A new currency-printing facility in Malta, heavily financed by the government’s foreign investment arm, Malta Enterprise, has been sold to a US company, the Times of Malta is informed.
However, according to a spokesman for Crane Currency, the $800 million deal will not affect the future of the Maltese plant. On the contrary, sources close to the company said that the ‘Maltese investment’ was part of the pull factors of the sale of the whole company.
“The Maltese plant was one of the major selling points of the mother company based in Boston.
“Crane’s shareholders made such a good deal when negotiating with the Maltese government that the Maltese state-of-the-art plant has increased significantly the selling price of the mother company,” the sources said.
Malta Enterprise, which led the negotiations to convince Crane to come to Malta and committed taxpayers to some €81 million in exposure, said on Thursday that it was aware of the sale of the parent company.
“We have been kept abreast of all the developments,” a spokeswoman for Malta Enterprise said.
“This eventual acquisition will not affect the Malta plant. In fact, Malta Enterprise is informed that the Malta facility is a major factor in the decision of the new shareholders to acquire Crane Currency,” she insisted.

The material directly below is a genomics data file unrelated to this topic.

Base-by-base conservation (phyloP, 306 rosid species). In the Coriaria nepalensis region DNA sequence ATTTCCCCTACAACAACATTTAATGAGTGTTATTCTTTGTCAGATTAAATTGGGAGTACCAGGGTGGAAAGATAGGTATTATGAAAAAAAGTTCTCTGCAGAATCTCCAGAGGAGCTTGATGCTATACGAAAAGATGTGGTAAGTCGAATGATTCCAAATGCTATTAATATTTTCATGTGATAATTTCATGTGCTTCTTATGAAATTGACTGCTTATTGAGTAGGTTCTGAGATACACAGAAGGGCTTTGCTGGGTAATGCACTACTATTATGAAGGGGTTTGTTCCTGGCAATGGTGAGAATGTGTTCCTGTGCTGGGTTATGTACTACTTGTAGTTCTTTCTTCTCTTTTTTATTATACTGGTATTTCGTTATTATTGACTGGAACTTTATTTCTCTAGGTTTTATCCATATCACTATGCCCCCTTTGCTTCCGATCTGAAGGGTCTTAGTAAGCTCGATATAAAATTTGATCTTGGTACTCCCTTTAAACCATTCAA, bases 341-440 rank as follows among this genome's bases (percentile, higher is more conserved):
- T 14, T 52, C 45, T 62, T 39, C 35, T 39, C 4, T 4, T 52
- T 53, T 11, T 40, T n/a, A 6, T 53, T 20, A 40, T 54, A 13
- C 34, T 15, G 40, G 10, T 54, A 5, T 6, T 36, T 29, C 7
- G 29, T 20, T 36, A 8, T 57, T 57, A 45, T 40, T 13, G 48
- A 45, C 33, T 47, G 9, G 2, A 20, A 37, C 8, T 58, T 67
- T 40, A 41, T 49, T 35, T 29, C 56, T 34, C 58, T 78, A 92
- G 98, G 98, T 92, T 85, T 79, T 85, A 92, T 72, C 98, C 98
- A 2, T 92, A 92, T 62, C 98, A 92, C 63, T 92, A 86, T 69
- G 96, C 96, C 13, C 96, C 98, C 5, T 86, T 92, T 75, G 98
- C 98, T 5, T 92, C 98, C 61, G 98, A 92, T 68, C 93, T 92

A spokesman for Crane Currency in the US said: “We expect business as usual for all our operations including Malta. The Malta operations are a key component of our growth plan”.
According to a company announcement made last Wednesday, Crane Currency will now be sold to a company from Connecticut for $800 million.
The De Falco family – the original owners who negotiated the terms of the Maltese deal with the government – will bow out of the company.
The new company acquiring Crane Currency and all its plants around the world, called Crane Co Inc, has four business segments and 11,000 employees in 150 locations in 26 countries.
It provides a range of products and solutions to customers in the hydrocarbon processing, petrochemical, power generation and aerospace sectors, among others.
The announcement that Crane Currency will be building a new plant in Malta, employing some 300 workers, was made by Prime Minister Joseph Muscat, late in 2015.
Although both the government and Malta Enterprise refused to reveal the details of the deal, which was said to have cost the US company some $100 million, it later transpired that Malta Enterprise would be forking out much of the investment.
Apart from financing the €27 million tailor-made factory in Ħal Far, expected to be operational this February, the Maltese government also agreed to guarantee most of the loans needed by Crane to buy its machinery and plant equipment.
Malta Enterprise further agreed to subsidise interest rates on loans acquired from Bank of Valletta.
At the time of the deal, questions were raised on the involvement of the Prime Minister’s chief of staff, Keith Schembri, since Dr Muscat had singled him out for his involvement as “the catalyst” behind the deal.
Privately, Dr Muscat’s chief aide owns Kasco Group, the main provider of printing paper and machinery on the island, among other activities.
When asked about any possible conflict of interest, the OPM said that Mr Schembri played no role in the actual negotiations with the Maltese government but only “facilitated” the deal.
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